Breaking down the demo
As you can see in the video, throughout the demonstration the servo, seen in the front, closely tracks the moving tag as it is carried around in the background. The tag, which is made up of a u-blox application board, contains a u-blox NINA-B406 Bluetooth 5.1 low energy module based on the Nordic nRF52833 chipset. It broadcasts Bluetooth messages with a range of roughly ten meters in this particular setup, but that can extend further in other use cases.
The radiofrequency signals carrying the messages are picked up by a u-blox antenna board with a NINA-B411 Bluetooth low energy module featuring a u-blox direction finding software. This antenna board includes five cross-polarized antenna patches that determine the angle of the incoming signal on the horizontal and vertical planes, as well as a cross made up of LEDs to visualize the angle estimation in real-time.
Finally, the antenna board outputs a data stream containing the estimated angle, the received signal strength indicator (RSSI) value, the tag ID, as well as other values. The angle estimates are then used to control servo mounted on a pivotable holder, constantly aiming at the moving tag in real-time.
Speeding up development of Bluetooth direction finding solutions
The figure below illustrates how the antenna arrays determine the direction of incoming RF signals using angle-of-arrival (AoA)-based direction finding. The signals transmitted by the mobile tag hit each individual antenna that makes up the anchor’s multi-antenna array with a slight phase shift relative to the rest. Making some assumptions on how the RF signal propagates, the slight phase differences observed at each antenna can be used to calculate its angle of arrival:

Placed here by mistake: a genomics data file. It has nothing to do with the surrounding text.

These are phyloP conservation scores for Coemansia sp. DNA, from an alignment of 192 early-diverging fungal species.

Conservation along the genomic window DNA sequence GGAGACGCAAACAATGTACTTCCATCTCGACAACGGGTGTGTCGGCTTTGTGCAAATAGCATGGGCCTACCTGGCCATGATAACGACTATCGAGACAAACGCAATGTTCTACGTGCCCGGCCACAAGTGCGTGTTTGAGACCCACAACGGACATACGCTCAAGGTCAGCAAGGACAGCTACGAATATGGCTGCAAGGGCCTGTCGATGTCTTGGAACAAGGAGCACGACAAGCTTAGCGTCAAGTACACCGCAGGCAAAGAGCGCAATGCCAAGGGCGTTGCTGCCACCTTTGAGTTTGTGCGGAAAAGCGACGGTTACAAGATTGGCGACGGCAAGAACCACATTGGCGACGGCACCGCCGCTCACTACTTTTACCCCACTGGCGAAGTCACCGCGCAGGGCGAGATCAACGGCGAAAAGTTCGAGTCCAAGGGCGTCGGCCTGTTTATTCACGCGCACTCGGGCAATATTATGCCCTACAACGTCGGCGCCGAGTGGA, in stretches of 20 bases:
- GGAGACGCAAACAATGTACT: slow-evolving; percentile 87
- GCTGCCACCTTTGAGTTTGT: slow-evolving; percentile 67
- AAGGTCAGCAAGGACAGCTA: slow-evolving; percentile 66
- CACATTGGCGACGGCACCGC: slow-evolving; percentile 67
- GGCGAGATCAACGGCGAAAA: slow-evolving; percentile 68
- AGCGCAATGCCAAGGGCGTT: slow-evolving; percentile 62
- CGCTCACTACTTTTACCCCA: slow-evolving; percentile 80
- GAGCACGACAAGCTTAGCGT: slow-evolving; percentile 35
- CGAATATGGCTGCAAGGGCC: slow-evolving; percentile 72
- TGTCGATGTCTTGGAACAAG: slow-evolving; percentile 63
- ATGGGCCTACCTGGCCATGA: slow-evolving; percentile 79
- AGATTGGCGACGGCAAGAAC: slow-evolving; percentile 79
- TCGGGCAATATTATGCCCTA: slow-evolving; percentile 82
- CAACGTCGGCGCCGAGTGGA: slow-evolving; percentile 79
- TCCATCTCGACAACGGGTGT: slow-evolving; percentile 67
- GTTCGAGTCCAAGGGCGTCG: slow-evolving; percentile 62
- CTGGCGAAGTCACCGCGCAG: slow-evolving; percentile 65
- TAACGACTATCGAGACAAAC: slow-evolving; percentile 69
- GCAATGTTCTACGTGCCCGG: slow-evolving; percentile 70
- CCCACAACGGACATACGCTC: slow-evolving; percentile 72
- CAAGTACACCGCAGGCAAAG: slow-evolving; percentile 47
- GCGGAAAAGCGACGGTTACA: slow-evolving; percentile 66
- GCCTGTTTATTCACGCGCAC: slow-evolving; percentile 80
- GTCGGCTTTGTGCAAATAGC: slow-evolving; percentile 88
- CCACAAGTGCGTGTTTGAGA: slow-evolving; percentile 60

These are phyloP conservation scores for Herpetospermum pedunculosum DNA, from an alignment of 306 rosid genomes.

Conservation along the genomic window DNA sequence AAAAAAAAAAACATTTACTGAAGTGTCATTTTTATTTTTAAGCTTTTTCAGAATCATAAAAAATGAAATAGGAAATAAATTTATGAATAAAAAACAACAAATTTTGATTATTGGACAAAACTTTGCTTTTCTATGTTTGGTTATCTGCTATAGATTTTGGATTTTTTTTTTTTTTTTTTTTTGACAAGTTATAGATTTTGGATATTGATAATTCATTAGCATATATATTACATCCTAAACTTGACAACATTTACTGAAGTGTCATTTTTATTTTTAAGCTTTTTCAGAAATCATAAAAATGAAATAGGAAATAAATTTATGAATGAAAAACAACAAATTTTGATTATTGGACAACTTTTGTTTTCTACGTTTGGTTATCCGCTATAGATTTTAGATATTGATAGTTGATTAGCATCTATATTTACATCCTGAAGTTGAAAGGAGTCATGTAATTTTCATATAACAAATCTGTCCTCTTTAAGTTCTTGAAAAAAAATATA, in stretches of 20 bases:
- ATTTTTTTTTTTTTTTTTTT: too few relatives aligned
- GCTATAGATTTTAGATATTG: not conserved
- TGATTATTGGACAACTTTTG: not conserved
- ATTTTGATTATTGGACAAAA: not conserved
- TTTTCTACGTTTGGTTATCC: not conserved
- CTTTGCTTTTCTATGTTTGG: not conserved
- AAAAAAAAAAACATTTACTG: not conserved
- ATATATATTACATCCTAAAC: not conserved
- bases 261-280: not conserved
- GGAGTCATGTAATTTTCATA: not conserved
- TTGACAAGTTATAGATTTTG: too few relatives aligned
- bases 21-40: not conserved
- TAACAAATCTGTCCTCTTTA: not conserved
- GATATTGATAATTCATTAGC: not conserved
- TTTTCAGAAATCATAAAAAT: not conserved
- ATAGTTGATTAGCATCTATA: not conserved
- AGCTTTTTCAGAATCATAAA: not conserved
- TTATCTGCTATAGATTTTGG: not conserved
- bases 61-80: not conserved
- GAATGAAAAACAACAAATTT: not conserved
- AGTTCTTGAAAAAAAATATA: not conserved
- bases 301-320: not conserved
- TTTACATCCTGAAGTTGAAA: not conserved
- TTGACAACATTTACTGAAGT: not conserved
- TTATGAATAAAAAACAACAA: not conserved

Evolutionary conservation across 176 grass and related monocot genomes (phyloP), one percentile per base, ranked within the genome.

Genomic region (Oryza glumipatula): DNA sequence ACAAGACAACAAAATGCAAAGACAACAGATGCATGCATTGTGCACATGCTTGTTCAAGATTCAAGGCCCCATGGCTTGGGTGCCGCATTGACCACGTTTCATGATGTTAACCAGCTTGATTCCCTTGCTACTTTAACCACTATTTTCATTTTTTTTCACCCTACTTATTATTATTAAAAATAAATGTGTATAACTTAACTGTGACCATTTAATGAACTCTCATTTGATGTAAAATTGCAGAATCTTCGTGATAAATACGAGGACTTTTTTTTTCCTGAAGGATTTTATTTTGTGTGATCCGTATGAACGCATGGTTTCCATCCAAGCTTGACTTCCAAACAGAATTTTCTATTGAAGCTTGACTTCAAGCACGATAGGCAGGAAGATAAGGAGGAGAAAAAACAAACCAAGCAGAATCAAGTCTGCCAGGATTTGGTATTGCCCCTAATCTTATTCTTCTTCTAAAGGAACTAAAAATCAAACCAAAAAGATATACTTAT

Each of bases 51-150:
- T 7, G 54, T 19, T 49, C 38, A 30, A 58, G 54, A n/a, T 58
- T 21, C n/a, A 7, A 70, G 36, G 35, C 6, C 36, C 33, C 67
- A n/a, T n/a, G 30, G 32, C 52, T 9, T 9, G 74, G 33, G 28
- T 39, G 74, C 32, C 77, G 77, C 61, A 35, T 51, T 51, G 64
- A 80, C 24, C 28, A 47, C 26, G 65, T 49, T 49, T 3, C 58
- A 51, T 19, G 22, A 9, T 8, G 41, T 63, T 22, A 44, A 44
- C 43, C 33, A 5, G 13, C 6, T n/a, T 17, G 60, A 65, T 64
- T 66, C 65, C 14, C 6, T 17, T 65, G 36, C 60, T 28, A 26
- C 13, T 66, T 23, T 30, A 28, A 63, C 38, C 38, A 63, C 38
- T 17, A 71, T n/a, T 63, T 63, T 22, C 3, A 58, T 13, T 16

Implementing the algorithms required to translate these phase differences into an angle output can present a road bump for developers not experienced in developing time-critical firmware in constrained embedded systems. To simplify develop of direction-finding solutions and speed up time to market, we have developed a wireless connectivity software. It offers developers an easy-to-use command API requiring zero programming to calculate the angle right on the u-blox NINA-B411 module, handling RF data collection and preprocessing, and suppressing multipath components on each individual antenna.
Countless use cases for AoA direction finding
When we started working with Bluetooth direction finding, we basically saw it as an incremental step towards high precision indoor positioning. But as we progressed, we realized that there are countless ways to use direction finding technology itself. It can be used to build a camera that follows a tagged target, simply by mounting a camera onto the servo used in the demo presented in this article. The technology’s ability to determining which side of an anchor a tag and, thus, an asset is located at can be used to develop access control systems for residential, commercial, and industrial buildings. Mounted on vehicles, it can be used to implement collision avoidance systems. And the list goes on...
Get in touch
To learn more about how you can use u-blox solutions to implement Bluetooth direction finding in your next project, please get in touch or fill out a project information form.